The Cayman Islands’ largest business advocacy organization has publicly opposed a decision to put “a team of civil servants” in charge of implementing government recommendations for downsizing and outsourcing.
Those recommendations are expected later this year following Cabinet’s review of an Ernst & Young consultant’s report done at the request of government. The EY report suggests the outsourcing of hundreds of government jobs and the elimination or amalgamation of more than a dozen government departments, statutory authorities or government-owned companies.
The report was completed following statements by Premier Alden McLaughlin and Finance Minister Marco Archer that Cayman’s public sector was too large and had to be cut back to repair the territory’s finances. Both men also noted some privatization of government services was required.
The Chamber of Commerce Council, calling for bipartisan support of the reforms recommended by EY, said government was encroaching on too many areas in which the private sector was already well involved.
“Government works best when it creates a regulatory and enforcement environment that fosters business development and growth, rather than competing with the private sector by providing services that fall outside the central role of government,” the council statement reads. “The public service should be seen as an enabler of business.”
The council questioned whether a civil service team, led by former Ministry of Education chief officer Mary Rodrigues, should be in charge of implementing Cabinet’s recommendations with no private sector input.
“We are concerned by the potential conflicts of interest and whether the team will have the requisite change management skills required to carry out this challenging process,” the Chamber statement reads.
“Creating a new department, rather than simply outsourcing the implementation, contradicts the aim of the [EY consultant’s] report, which is to change systems and to reduce expenditure. The implementation phase should not be led by bureaucrats who may lack the objectivity to guarantee the success of this initiative.”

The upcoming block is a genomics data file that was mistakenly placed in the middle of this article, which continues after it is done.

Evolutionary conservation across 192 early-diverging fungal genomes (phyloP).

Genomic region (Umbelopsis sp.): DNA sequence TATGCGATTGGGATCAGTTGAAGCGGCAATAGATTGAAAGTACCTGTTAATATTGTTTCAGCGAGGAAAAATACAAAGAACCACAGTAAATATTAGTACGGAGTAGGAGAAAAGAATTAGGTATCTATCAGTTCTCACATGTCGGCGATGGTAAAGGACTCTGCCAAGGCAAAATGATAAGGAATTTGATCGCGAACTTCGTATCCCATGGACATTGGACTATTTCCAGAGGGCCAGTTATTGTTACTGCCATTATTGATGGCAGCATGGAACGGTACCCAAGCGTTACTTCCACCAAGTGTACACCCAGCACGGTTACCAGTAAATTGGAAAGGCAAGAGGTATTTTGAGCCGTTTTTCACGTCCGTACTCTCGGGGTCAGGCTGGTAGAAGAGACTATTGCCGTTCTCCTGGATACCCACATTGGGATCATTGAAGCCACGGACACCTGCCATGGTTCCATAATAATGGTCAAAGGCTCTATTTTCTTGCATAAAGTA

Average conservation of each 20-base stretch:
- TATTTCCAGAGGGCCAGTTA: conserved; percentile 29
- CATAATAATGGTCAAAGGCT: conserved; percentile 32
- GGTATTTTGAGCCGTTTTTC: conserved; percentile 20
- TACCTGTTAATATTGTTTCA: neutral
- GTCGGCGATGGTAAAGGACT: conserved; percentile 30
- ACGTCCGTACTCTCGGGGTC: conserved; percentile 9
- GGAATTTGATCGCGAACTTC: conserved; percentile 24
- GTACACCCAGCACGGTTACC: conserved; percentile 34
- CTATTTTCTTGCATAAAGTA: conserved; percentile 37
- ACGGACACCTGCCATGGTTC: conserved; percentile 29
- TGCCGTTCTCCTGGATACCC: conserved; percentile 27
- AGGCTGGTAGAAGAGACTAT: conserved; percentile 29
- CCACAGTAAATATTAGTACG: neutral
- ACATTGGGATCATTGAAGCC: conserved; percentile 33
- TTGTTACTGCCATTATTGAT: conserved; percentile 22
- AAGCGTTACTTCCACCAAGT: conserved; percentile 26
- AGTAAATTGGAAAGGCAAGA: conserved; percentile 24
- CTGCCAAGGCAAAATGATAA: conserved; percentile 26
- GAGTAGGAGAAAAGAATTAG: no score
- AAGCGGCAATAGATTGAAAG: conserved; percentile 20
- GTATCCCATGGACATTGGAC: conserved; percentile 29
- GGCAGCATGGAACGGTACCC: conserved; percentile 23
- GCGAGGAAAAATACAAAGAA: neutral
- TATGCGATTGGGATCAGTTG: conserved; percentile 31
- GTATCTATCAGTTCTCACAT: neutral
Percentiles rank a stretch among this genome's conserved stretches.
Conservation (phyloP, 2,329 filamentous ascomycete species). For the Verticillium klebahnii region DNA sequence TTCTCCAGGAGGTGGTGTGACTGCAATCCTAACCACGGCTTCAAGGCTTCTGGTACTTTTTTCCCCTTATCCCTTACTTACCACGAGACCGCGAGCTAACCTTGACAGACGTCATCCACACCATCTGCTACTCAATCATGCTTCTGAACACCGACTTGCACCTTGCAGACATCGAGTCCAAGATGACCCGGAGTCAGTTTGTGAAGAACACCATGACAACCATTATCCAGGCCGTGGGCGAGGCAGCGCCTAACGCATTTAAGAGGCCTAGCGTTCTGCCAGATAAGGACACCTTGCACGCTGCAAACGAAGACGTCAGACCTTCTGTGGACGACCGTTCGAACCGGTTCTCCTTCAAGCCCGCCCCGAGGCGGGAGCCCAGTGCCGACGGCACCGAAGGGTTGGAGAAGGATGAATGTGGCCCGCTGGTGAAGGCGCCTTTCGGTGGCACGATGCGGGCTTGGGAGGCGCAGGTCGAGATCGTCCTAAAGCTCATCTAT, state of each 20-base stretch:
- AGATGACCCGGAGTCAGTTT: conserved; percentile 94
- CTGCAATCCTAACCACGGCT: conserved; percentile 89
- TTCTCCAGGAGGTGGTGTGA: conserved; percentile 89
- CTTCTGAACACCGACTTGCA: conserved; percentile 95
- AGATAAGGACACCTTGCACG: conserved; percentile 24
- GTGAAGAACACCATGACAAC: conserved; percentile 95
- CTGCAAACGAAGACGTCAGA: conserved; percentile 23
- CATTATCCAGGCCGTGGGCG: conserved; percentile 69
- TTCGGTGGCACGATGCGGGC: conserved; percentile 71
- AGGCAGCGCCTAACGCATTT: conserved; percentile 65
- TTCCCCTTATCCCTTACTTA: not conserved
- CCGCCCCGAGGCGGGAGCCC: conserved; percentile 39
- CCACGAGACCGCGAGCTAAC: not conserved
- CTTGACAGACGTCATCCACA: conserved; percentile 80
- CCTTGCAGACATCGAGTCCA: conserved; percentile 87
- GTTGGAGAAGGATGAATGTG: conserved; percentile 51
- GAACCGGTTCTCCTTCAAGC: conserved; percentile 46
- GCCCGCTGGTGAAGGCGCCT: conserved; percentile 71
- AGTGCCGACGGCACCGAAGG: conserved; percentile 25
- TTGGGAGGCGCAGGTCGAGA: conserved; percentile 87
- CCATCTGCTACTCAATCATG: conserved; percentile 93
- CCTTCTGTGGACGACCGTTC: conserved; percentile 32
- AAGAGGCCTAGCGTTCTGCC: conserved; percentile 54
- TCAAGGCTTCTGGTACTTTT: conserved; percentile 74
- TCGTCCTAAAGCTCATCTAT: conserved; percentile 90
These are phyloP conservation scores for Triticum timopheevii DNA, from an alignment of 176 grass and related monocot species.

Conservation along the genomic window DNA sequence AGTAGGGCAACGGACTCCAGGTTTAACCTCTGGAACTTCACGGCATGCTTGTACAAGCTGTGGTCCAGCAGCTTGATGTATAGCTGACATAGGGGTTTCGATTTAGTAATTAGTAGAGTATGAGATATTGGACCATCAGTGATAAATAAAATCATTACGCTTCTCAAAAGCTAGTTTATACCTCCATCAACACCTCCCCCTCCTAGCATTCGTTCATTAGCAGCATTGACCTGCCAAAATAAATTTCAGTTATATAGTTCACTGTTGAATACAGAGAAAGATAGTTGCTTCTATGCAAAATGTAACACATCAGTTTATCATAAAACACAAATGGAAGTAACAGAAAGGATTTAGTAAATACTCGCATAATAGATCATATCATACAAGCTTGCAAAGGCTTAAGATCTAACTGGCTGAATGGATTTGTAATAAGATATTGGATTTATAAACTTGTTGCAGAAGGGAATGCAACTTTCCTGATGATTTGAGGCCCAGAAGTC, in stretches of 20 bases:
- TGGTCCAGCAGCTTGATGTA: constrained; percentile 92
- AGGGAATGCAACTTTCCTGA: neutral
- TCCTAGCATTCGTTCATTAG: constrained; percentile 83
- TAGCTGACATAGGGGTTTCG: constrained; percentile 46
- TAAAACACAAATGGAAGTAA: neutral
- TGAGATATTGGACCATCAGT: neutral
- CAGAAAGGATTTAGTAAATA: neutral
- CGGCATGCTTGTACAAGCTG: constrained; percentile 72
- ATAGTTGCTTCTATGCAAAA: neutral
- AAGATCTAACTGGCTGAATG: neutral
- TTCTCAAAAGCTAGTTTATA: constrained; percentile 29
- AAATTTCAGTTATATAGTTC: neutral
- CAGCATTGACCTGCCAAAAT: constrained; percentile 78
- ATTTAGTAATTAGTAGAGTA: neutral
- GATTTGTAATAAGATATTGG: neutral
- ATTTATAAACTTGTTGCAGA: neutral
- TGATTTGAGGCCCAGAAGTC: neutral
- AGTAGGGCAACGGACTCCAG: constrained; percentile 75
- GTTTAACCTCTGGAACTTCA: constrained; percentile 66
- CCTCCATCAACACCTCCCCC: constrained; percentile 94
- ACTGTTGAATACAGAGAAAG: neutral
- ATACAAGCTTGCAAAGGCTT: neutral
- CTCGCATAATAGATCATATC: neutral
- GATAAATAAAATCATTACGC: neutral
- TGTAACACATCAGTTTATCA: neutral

If that key element is not changed, the Chamber Council indicated its fear that the EY report will become another in a long line of shelved documents in the government administration building.
“Governments have introduced cosmetic reform initiatives that have yielded some positive results, but no full-scale reform has ever been achieved that has resulted in comprehensive and whole-scale reform due to lack of political will and internal support from the public sector.”
Deputy Governor Franz Manderson, who has fully supported the stated goals of the EY review and the planned restructuring of the civil service, said last month that the government hierarchy has to be the ones to implement Cabinet-approved recommendations.
“It can only be civil servants that do this, and I’m very, very confident [the accepted changes are] going to happen,” Mr. Manderson said. “I don’t know who else could do it. [The civil service] has to carry out the government’s mandate, whether we agree with it or not.”
Individual chief officers will still be responsible for putting in place recommendations specific to their ministries or portfolios.
“Will it be difficult? Yes,” Mr. Manderson said. “It will take some time. Individual chief officers will have the responsibility to carry out the recommendations.”
For instance, the deputy governor said that if a recommendation was made that affected the area of waste management, the chief officer directly responsible for that area of the ministry would implement it as best he could. Mrs. Rodrigues would step in “and alert the premier” if roadblocks were placed in the way of implementation by civil servants.
It is evident there will be pushback from civil service rank-and-file in some areas. Civil Service Association President James Watler said last week that not all proposals in the EY evaluation were opposed by civil servants; some were supported during Wednesday’s meeting at Mary Miller Hall. However, he noted there were a number of areas of concern expressed during the closed-door meeting.
“One of the things that EY seems to have forgotten is the social responsibility of a government,” Mr. Watler said. “I think the premier and his colleagues are cognizant of that. We are not being alarmists, but there seems to be contradictions in there, disclaimers. Why would you farm out something that would potentially fail [in the private sector]? It’s going to fall back in [government’s] lap.”